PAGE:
A new study has revealed that the levels of environmental contaminants in a mother's body decrease during breast-feeding.
After a year of lactation, the levels of a number of environmental contaminants in breast milk drop by 15 - 94 per cent, the research found.
In a recent study from the Norwegian Institute of Public Health, the researchers investigated how the content of environmental contaminants in breast milk changes during the lactation period for each mother.
Over 30 compounds of known contaminants such as brominated flame-retardants, PCBs, and perfluorinated compounds were studied.
The study shows that the levels of almost all compounds in milk decrease with time, and are reduced by 15-94 per cent within a year of lactation. This must be considered when evaluating the benefits and possible risks of breast-feeding.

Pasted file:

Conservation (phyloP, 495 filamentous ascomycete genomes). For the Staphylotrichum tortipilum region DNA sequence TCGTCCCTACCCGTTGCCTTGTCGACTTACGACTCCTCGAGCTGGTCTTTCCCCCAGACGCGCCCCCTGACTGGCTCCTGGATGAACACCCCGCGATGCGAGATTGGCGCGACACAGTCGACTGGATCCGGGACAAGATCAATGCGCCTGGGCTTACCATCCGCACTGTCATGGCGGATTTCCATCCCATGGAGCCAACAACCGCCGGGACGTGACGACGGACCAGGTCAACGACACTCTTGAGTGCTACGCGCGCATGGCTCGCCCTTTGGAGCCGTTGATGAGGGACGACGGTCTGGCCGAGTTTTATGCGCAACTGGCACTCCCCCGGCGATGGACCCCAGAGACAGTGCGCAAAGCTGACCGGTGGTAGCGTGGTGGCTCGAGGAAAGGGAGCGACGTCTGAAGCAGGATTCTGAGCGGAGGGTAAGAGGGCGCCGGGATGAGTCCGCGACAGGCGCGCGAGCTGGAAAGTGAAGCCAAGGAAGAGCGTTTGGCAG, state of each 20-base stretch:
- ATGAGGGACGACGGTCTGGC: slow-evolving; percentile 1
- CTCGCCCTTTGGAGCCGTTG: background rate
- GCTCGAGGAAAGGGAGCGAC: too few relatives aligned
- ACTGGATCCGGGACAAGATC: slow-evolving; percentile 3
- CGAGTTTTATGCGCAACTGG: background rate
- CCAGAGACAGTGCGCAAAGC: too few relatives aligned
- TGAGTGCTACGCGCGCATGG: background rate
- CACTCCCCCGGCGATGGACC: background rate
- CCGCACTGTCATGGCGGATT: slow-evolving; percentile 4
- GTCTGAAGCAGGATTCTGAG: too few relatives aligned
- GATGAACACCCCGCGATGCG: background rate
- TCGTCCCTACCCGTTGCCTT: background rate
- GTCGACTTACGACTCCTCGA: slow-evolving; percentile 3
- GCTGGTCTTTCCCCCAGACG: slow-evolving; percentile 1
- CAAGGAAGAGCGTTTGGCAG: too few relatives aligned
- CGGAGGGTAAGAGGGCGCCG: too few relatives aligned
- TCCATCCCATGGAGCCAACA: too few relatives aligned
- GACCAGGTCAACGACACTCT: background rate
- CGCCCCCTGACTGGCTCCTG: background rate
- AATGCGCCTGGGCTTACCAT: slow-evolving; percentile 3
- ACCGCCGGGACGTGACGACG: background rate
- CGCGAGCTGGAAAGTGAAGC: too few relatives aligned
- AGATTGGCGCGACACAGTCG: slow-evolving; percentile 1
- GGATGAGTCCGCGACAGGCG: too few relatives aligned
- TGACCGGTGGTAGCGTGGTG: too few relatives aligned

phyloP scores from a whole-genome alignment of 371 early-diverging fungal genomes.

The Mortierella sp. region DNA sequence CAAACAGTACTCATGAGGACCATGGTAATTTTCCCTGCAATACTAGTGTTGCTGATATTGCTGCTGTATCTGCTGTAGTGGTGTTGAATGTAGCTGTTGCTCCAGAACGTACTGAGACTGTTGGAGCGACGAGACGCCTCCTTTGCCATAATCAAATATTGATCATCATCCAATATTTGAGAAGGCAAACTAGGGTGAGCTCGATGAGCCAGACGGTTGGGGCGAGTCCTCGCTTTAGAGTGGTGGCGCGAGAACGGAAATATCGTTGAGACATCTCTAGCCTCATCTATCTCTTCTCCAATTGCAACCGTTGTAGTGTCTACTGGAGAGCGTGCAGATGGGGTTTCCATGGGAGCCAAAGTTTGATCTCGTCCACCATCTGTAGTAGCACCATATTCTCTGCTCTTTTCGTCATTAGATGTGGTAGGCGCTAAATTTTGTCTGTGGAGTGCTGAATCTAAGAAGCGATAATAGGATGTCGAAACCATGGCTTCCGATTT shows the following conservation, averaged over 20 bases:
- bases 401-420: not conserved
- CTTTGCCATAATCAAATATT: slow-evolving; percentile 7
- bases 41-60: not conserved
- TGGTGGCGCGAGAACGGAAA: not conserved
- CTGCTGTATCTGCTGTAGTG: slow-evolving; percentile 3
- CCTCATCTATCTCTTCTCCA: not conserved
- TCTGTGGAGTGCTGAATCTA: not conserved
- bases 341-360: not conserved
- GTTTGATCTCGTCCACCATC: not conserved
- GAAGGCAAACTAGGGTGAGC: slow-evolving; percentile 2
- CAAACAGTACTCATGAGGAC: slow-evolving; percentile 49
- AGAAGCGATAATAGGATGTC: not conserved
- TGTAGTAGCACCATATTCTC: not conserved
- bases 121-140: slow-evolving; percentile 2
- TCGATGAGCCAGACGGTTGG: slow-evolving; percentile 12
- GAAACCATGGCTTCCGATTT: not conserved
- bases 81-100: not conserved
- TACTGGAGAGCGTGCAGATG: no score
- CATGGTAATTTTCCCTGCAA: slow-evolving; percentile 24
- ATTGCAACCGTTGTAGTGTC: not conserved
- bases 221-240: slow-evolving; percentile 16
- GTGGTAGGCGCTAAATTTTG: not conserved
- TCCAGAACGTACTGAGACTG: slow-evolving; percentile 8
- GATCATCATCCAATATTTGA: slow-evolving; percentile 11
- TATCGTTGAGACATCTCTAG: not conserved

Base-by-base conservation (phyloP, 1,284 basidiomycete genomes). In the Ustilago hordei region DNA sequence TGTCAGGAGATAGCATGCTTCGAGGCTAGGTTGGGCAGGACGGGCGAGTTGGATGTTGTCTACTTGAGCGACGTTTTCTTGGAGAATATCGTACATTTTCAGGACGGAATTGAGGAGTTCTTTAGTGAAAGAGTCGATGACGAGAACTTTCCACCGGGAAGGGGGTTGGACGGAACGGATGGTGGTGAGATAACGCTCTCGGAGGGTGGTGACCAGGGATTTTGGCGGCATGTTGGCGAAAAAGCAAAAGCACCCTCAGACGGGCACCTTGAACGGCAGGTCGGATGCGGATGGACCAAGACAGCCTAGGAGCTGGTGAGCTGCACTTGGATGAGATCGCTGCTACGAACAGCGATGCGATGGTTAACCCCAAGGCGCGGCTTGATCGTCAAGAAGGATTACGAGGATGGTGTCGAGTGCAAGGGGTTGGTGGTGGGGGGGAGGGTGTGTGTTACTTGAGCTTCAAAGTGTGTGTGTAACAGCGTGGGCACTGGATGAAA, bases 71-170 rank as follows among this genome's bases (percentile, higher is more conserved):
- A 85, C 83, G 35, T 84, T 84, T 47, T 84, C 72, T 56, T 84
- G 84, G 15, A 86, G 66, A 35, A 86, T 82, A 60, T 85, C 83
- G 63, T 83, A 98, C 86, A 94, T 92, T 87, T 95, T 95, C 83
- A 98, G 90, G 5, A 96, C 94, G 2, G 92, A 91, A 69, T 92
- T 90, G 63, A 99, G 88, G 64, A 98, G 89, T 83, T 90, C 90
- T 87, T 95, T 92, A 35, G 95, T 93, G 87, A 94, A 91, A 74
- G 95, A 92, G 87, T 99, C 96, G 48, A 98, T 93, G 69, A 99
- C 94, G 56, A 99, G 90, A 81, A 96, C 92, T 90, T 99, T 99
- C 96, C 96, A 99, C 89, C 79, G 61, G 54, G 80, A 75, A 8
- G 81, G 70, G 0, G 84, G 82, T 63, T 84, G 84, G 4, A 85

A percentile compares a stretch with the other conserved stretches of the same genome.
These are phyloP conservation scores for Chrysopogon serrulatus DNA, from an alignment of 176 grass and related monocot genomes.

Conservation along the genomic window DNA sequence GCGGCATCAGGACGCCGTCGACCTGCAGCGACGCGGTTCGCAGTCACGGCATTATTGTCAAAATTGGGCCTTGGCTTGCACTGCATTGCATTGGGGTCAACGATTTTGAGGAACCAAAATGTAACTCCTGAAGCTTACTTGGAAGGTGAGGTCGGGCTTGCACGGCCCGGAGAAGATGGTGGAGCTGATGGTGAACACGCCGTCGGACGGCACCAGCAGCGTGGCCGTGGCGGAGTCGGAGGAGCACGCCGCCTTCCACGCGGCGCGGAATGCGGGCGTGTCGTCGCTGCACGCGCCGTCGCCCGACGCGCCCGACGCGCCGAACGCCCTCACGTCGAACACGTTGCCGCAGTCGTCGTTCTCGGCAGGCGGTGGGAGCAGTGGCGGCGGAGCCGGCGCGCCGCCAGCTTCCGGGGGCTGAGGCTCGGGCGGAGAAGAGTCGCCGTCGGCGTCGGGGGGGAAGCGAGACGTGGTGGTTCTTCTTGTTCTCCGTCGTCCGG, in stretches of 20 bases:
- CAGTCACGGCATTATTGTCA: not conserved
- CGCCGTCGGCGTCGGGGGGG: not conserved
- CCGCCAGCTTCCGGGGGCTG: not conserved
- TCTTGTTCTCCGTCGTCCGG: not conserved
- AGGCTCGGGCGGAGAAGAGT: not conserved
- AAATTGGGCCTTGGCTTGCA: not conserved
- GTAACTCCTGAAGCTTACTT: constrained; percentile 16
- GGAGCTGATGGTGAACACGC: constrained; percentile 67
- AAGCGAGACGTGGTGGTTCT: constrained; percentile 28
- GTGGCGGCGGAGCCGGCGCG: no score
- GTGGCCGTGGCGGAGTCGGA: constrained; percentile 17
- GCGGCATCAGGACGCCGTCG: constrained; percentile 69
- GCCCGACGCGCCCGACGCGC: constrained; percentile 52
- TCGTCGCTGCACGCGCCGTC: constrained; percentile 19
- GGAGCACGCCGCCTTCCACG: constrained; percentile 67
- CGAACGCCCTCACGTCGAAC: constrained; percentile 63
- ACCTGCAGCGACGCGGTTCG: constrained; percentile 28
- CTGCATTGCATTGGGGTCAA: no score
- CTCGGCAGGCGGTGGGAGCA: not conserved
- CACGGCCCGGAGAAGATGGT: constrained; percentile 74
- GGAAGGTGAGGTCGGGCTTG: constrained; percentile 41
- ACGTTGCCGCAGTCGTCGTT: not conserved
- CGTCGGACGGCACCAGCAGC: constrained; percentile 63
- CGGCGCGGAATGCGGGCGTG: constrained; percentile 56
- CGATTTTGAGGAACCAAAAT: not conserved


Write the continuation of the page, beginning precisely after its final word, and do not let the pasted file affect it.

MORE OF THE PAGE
From previous studies we know that the levels of known environmental contaminants in breast milk and blood have fallen sharply in recent decades.
The exceptions are brominated flame-retardants and perfluorinated compounds, which first began to decline around the turn of the century.
The decline has shown that measures taken by industry and by authorities to reduce the spread of these substances into the environment has meant that the population does not ingest as many environmental contaminants as before.